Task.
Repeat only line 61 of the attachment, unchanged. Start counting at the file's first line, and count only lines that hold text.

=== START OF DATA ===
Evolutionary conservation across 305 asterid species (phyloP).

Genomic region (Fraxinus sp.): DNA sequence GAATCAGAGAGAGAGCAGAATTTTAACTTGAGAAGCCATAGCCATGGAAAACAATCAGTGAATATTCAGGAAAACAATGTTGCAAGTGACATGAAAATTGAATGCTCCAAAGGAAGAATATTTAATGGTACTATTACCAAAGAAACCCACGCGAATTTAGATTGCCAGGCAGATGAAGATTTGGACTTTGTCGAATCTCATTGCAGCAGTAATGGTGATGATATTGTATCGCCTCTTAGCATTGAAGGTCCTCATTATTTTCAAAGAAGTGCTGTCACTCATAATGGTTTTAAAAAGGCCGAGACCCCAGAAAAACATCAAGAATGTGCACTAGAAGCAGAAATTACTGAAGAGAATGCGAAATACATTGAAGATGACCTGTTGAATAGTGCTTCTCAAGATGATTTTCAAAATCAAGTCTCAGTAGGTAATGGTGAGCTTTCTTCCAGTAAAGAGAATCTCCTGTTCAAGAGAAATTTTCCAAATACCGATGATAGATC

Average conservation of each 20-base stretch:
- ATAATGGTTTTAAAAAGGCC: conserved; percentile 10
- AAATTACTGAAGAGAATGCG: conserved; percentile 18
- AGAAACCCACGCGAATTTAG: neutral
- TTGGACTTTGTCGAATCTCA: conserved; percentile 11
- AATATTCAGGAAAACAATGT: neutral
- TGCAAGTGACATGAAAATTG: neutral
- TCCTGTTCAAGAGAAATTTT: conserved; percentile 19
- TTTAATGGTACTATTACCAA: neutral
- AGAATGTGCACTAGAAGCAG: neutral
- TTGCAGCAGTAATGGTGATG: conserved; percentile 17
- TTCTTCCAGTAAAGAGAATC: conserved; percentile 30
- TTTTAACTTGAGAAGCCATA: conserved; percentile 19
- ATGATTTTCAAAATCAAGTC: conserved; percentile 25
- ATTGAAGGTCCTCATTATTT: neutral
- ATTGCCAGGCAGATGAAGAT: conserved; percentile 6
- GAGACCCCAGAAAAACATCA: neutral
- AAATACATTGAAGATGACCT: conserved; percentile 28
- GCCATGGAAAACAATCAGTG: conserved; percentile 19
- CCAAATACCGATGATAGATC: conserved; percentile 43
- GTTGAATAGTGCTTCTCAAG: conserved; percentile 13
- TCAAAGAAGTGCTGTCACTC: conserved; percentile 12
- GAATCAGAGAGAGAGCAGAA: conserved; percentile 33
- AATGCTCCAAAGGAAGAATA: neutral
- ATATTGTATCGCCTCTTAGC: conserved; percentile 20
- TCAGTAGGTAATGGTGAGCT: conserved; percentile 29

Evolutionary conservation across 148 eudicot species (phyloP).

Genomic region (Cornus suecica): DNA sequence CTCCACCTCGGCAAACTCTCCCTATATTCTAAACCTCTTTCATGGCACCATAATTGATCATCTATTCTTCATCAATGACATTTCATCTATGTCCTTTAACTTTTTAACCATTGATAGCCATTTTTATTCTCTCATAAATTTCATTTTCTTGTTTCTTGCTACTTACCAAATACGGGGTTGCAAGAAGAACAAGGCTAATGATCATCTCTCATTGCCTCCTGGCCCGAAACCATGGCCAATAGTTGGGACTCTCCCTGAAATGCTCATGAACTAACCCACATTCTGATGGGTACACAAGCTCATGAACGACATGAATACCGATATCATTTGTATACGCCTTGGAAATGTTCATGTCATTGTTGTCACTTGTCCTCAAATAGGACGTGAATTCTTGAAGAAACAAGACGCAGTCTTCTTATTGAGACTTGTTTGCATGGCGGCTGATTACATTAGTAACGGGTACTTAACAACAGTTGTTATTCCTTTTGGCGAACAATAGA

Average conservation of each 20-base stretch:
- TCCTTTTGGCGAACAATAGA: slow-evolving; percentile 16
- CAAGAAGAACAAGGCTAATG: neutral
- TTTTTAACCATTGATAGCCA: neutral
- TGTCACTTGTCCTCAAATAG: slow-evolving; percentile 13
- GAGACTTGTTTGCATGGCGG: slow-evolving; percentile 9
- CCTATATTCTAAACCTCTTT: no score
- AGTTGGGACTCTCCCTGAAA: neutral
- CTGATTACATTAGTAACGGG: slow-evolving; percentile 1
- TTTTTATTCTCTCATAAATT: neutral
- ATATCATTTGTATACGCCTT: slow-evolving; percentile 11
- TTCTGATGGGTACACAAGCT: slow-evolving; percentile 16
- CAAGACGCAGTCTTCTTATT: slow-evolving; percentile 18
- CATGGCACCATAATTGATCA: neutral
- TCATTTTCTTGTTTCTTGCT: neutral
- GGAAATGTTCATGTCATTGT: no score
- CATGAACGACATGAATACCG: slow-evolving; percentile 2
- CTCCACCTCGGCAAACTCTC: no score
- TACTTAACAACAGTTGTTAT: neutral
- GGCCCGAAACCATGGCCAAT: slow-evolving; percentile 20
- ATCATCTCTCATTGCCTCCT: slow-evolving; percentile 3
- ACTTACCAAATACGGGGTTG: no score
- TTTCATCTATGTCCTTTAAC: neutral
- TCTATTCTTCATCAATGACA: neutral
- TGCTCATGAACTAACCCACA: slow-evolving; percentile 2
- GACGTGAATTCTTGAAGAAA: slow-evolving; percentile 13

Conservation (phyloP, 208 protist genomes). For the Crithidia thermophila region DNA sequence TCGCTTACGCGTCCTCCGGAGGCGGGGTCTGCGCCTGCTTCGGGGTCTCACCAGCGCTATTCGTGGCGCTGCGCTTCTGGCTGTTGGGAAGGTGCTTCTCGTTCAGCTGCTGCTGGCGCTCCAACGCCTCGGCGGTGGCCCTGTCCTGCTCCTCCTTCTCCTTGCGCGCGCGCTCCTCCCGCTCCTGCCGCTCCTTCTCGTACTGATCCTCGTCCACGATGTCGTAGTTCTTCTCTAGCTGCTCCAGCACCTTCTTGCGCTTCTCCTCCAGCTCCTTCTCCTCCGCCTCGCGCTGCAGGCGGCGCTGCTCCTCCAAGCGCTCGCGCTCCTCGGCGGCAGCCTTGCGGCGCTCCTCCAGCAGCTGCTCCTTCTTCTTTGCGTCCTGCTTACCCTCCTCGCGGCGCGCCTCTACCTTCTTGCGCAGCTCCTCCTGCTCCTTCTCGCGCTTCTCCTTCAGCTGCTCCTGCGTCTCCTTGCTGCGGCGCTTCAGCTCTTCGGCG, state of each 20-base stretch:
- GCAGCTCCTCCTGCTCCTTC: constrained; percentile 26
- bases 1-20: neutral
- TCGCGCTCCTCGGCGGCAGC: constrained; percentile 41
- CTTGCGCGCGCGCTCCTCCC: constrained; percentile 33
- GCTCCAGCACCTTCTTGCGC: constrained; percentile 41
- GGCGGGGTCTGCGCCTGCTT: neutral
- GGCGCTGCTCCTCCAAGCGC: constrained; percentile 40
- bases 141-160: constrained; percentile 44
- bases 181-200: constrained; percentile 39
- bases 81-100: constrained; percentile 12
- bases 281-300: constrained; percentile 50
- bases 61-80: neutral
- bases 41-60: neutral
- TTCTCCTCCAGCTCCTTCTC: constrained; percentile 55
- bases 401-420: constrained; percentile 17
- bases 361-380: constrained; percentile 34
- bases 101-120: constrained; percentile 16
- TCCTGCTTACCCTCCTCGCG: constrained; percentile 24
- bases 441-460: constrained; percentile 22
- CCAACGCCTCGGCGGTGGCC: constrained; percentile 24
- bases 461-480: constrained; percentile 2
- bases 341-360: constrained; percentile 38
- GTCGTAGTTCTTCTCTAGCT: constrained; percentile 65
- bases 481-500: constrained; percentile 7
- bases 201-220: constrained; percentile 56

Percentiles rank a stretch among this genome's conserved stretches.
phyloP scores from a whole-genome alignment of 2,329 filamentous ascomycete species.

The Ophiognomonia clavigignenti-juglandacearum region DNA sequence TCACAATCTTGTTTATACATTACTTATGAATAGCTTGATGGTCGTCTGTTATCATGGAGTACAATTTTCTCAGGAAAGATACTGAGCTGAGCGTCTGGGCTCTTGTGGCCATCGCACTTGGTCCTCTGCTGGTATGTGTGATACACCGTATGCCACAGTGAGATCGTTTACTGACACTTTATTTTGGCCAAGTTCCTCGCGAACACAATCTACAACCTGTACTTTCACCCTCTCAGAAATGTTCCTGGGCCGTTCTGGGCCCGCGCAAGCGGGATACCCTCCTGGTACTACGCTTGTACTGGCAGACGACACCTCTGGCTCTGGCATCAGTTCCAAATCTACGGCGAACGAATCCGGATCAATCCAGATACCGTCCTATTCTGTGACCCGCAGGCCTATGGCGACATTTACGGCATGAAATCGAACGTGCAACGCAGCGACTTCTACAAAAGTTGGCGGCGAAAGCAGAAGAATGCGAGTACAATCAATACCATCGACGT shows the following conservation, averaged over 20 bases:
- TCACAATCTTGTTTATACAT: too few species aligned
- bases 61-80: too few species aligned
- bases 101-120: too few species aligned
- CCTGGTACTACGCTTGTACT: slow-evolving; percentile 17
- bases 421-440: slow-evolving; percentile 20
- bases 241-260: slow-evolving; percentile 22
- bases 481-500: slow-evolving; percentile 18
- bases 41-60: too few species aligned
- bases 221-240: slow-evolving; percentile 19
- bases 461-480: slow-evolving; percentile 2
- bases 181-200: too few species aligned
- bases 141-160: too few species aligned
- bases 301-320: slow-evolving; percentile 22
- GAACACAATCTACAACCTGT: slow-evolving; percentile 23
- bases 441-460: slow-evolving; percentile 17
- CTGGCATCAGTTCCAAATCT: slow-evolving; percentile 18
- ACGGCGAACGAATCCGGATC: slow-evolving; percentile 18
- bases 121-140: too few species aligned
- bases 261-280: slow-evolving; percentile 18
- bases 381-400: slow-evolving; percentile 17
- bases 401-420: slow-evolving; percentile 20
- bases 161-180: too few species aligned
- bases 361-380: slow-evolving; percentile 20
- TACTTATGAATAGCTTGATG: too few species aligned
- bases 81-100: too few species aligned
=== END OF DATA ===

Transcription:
- CTTGCGCGCGCGCTCCTCCC: constrained; percentile 33